Indeed, as Dorothy Day challenges, we are acting!  In prophetic obedience to the Spirit, we are breaking an unjust law  to bring gender equality and justice to our church. We make the connections between abuse and violence toward women in the world and discrimination toward women in the church. Women priests are bringing healing to centuries old misogyny.

 We are ordaining women and men in our communities in apostolic succession as a prophetic act of  obedience to the Spirit so that gender equality is a reality now in our grassroots faith communities.  We are in 13 countries and over 35 states in the United States. 

Let us rejoice and give thanks that the Spirit of God is working through us to create a new justice for women in empowered, inclusive, compassionate communities of faith!

I think Dorothy Day, blessed prophet of justice and equality,  is cheering us on! 
Bridget Mary Meehan, ARCWP,

Monday, January 25, 2016

"The Wounds of Rejection" by Joan Chittister, from Two Dogs and a Parrot: What Our Animal Friends Can Teach Us About Life

The wounds of rejection
We were still grieving the loss of laughing, loving Danny when the call came. A young woman who had visited the monastery over the years had heard about the death of Danny. And then, at about the same time, she came to know, too, of an exhibitor who presented show dogs in competition. This trainer and dog exhibitor, she learned, intended to have one of her highly bred golden retrievers euthanized.

This dog had simply had the misfortune to “outgrow the standard of the breed.” He was, in other words, too tall or too broad or too something to compete. He was no good for stud. In fact, he was of no financial good to her at all anymore. He had to go.

Did we want him, the girl on the phone pressed?  If we would promise to take him, she was sure she could negotiate some kind of agreement to make it possible. We weren’t over Danny yet. But we did love dogs. The house might not be ready for another dog. But it might be easier to accept when we were used to having one around than it would be later. We didn’t have the time to think it through. But if we didn’t think quickly, this dog was going to be dead.

I took him.

…oh, was he trained! It was almost pitiable to watch him. Call the dog to come and he trundled across the room and threw himself flat on his face in front of you. No joy in coming. No joy in getting there. He had been robotized to the point of pain.

Somehow or other, in anticipation of dog show ribbons and championships, puppyness had been stripped right out of Duffy. We had an old dog, an empty kind of dog, in a young dog who had never found life for himself. It had been given to him in short phrases: come, sit, down, and stay. All of them are valuable things to know, but all of them, in his case, had been exaggerated to the point of meaninglessness.

My first attempt to free Duffy was to decide that no one who was involved with caring for him would ever give him a command again. It was the one clear gift I could think of to prove to him the trustworthiness of his essential dogness.

“Duffy,” I would say silently as I looked into his deep, wise, and knowing eyes, “you are enough just as you are. You have had all the shaping into someone else’s expectations that you will get for the rest of your life. From now on, all you need to learn is how to be yourself.”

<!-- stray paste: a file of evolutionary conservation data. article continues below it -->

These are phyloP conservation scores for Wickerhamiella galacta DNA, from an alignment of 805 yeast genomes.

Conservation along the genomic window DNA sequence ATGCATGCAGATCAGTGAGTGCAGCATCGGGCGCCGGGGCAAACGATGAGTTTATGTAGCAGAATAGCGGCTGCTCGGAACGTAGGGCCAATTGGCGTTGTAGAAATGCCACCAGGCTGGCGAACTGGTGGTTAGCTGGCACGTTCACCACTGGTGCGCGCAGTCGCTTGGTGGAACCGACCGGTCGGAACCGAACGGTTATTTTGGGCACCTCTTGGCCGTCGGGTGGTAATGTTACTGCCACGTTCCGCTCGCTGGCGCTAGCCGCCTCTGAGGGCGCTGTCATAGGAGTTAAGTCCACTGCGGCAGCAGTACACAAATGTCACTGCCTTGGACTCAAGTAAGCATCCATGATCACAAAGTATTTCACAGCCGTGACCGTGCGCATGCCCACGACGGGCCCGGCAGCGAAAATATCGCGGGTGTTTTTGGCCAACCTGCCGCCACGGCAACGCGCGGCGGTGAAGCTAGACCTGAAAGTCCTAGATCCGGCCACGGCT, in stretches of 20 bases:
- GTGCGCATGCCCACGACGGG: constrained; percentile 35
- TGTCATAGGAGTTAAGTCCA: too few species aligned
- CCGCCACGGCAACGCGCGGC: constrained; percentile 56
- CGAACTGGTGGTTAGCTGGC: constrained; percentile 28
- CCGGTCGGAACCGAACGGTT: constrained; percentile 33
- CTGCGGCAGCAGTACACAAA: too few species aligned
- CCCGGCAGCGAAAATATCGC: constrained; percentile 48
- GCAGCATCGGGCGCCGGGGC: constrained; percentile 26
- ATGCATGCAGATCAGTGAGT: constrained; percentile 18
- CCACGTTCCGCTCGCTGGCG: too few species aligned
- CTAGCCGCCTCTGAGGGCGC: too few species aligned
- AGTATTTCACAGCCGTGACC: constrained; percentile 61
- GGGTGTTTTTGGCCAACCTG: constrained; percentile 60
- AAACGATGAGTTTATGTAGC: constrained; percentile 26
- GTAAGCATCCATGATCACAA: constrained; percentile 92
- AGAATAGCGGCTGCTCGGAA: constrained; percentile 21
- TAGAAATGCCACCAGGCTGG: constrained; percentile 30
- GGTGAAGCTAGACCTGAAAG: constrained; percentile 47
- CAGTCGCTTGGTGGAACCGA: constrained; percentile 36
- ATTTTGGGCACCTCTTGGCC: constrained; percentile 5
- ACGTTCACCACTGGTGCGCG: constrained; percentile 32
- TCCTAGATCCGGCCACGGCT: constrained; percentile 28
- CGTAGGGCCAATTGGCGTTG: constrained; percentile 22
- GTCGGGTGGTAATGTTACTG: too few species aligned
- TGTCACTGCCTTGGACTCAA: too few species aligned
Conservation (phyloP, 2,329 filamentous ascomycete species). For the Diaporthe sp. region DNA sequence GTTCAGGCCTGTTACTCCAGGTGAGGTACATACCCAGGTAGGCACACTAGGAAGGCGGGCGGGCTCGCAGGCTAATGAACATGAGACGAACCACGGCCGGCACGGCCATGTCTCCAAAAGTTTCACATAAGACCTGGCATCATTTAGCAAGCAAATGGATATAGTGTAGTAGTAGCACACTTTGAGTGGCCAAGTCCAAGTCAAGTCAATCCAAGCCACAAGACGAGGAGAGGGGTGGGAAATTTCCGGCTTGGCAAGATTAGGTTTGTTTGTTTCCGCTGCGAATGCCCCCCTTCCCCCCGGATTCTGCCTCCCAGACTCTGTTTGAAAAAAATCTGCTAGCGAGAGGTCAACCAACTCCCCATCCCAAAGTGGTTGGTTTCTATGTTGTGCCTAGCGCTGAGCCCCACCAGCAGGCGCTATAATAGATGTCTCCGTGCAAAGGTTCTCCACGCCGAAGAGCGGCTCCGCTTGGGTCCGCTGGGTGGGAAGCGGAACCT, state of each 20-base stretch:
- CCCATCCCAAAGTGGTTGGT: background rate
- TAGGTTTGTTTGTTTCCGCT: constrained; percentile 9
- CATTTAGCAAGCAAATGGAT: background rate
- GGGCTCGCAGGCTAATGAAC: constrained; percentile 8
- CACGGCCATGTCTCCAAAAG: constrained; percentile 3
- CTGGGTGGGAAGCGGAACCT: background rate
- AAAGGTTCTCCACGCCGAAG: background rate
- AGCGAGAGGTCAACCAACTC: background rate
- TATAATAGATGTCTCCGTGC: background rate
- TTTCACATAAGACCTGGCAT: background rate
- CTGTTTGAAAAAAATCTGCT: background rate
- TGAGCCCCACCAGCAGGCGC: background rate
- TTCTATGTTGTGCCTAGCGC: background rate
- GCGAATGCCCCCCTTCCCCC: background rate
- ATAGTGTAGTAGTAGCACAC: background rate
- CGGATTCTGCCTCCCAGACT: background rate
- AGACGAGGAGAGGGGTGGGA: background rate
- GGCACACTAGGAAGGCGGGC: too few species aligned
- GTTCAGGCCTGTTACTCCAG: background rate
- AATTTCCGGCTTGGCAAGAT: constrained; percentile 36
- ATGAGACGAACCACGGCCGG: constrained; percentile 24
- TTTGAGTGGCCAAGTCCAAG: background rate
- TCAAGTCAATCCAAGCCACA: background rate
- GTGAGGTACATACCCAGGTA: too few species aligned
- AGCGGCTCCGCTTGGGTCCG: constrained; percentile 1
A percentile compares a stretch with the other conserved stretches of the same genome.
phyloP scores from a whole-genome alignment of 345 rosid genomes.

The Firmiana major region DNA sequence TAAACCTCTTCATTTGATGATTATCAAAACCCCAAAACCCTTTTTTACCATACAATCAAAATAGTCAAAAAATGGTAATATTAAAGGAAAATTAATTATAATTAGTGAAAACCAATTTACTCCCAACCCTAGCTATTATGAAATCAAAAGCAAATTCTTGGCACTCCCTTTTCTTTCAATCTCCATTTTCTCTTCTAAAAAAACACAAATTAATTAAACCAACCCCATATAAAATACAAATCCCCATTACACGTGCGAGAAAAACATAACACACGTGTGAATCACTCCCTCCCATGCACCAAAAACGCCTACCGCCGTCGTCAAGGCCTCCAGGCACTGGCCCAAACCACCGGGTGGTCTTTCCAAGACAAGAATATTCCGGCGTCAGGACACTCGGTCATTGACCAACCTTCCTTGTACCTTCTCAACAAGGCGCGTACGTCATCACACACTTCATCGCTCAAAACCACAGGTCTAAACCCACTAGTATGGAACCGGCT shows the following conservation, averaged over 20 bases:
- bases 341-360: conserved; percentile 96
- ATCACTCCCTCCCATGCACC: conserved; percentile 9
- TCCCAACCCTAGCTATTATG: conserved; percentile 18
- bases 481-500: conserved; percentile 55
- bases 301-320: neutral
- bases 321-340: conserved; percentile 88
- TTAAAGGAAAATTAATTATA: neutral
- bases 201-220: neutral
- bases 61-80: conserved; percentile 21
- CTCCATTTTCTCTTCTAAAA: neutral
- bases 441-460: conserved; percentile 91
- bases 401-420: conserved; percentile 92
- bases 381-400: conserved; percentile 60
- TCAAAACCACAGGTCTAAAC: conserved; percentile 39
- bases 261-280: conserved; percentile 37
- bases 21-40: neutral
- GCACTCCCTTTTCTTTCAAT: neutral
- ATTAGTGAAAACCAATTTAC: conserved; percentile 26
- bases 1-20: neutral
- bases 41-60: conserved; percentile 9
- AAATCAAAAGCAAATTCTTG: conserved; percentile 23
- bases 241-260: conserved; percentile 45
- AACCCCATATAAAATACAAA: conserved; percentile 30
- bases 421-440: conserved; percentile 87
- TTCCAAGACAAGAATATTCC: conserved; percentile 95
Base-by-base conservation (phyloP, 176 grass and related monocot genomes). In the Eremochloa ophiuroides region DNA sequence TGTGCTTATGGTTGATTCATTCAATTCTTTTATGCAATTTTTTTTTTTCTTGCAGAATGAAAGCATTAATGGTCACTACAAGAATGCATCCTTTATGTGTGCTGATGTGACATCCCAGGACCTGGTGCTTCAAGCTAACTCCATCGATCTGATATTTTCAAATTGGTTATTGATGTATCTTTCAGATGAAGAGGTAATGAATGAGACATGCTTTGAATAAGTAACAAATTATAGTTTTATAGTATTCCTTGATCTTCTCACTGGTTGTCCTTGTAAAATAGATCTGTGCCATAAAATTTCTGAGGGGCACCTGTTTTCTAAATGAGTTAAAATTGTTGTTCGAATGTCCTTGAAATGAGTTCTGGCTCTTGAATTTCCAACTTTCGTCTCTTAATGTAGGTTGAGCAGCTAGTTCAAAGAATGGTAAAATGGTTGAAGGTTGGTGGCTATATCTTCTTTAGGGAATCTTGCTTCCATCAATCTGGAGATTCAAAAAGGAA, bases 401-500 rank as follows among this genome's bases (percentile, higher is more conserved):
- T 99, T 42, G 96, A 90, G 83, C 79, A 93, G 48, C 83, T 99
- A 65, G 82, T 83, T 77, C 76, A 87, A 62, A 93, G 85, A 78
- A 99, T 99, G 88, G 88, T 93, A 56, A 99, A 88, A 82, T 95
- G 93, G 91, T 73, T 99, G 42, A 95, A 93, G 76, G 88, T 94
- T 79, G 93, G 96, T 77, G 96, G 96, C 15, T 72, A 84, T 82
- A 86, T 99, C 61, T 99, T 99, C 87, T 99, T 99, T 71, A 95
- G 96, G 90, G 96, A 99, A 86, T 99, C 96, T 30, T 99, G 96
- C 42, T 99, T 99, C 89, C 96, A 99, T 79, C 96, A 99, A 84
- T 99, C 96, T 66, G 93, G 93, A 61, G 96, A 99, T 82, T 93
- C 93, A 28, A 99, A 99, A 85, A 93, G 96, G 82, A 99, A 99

Then the lesson became clear: It is when we become ourselves that people have the least control of us and we have the beginning of the whole of ourselves. Then, like Duffy, we will begin to bloom.

—from Two Dogs and a Parrot: What Our Animal Friends Can Teach Us About Life by Joan Chittister (BlueBridge).

Sunday, January 24, 2016

A Baptismal Rite for the 21st Century

Rite of Baptism
Enzo Knox Van Bergen
Upper Room Inclusive Catholic Community
Albany, NY
January 24, 2016


Presider 1: It is with great joy that we, The Upper Room Inclusive Catholic Community welcome Kellie and T’Quomas Van Bergen, with their son Enzo Knox, to this celebration of Baptism. Enzo was born on November 4, 2015 at 8:31 pm. His mother and father and extended family welcomed him to this beautiful world on that special day. Today, we formally welcome Enzo to the Christian Community through the sacrament of Baptism.

Presider 2: Let us pray. O Holy One, you continually remind us that you love your creation by sending us brand new possibilities in the form of daughters and sons.  May Enzo grow in his understanding of your infinite love as he learns the meaning of faith through service. May he come to appreciate his responsible place as co-creator of his life in You. Amen. (pause)
Please join in singing our opening song: All Are Welcome

Opening Song: All Are Welcome


Presider 1: The first reading is about the special place of each person in God’s love.  People sometimes say, when talking about a time before someone was even conceived, that he or she was “no more than a gleam in the parents’ eyes”.  We find that same way of thinking, not literally, but as a metaphor about how God holds us in love, in this passage from Psalm 139 read by Paula Reynolds.

First Reading: Psalm 139
O Holy One, My Beloved, you have searched me out and known me;
you know my sitting down and my rising up;
you discern my thoughts from afar.

You trace my journeys and my resting places
and are acquainted with all my ways.

For you yourself created my inmost parts;
you knit me together in my mother’s womb.

I will thank you because I am marvelously made;